One is compelled to elaborate on the demands placed on these believers by the scandals. We should note, first of all, that these demands are inseparable from the duty that all Catholics have to the hierarchy of the church, which enjoins them to respect the church’s leaders.

These leaders are said to hold true authority on matters of religious significance, which means that they serve in a dual capacity as teachers and as spiritual guides.

In their status as teachers, many clergy members have tried to convince laypeople that the scandal, while dismaying to all, should remain the sole province of church authorities. Followers have often been willing to accept this dictate as part of their servitude. However, an increasing number understands that adhering to this principle involves a sacrifice: While they maintain their relationship with their priest ““ their bridge to God ““ they abdicate on the other moral questions ““ namely, the abuses of power and the victimization of children.

The media coverage of the scandal has been a blessing and a curse. On the one hand, the harsh depiction of the church has been the greatest impetus of purification, without which it might never recover. Ecclesiastics can thank God every time a miscreant is found out and punished.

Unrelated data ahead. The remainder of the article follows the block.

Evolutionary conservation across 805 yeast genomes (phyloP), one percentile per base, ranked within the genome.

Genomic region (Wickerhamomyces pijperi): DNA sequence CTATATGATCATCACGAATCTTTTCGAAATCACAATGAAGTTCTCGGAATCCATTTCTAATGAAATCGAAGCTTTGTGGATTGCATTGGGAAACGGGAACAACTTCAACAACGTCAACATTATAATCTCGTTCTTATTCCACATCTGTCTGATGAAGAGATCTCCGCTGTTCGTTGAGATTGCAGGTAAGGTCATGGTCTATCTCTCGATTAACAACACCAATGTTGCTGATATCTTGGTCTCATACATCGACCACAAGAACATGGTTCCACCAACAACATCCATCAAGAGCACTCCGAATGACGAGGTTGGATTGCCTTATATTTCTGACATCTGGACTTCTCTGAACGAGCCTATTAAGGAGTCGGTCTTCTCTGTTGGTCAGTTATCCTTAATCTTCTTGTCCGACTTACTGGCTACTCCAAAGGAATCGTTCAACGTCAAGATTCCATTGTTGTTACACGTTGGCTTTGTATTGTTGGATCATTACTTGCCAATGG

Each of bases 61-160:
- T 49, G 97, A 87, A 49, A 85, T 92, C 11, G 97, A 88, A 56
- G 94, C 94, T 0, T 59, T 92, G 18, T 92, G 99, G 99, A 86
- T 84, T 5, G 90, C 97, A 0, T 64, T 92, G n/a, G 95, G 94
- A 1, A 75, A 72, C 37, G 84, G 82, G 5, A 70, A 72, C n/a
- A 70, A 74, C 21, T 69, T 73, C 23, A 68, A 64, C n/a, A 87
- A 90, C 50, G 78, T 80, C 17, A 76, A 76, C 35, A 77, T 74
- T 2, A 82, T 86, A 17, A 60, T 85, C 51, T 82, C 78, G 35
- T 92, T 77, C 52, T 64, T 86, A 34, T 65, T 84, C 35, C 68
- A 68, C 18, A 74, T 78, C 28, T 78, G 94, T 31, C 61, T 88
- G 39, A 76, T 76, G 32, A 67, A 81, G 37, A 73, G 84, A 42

It is when the media begins selectively choosing its targets that it ceases to be helpful. We might say that it crossed this boundary long ago when it seemed to pursue an intentional policy of turning a blind eye to the erring priests’ homosexuality.

It is even more evident today in another apparent trend, the subversion of the church’s non-egalitarian origins, which is rooted in the liberal desideratum of absolute equality.

For the people who hold this view, the church’s hierarchy is a dangerous form of exclusion, an antediluvian system equivalent to a caste system. The idea is that the centuries-old system should be abrogated in favor of something that treats all its members exactly the same.

The current attempts to implicate the pope in wrongdoing are steps toward this “progressive” agendum (it is worth noting that it started during Holy Week, the most sacred time for Catholics).

But these critics are not to be taken seriously. Contrary to the opinion stated in the Times article, the pope was an early critic of the abuses in question and once spoke acerbically about purifying the church of its “filth.”

As for the case mentioned earlier, we learn that the pope’s deputy approved a trial against the molesting priest but was unable to carry it out before the priest’s death.

Character assassinations such as this have weakened the church. In the years ahead, it must resist the efforts of others to detract from it, directing them to places of more rampant corruption.

However, keeping to the values of the true church will be absolutely necessary for its salvation.

E-mail Pherson at [email protected] Send general comments to [email protected]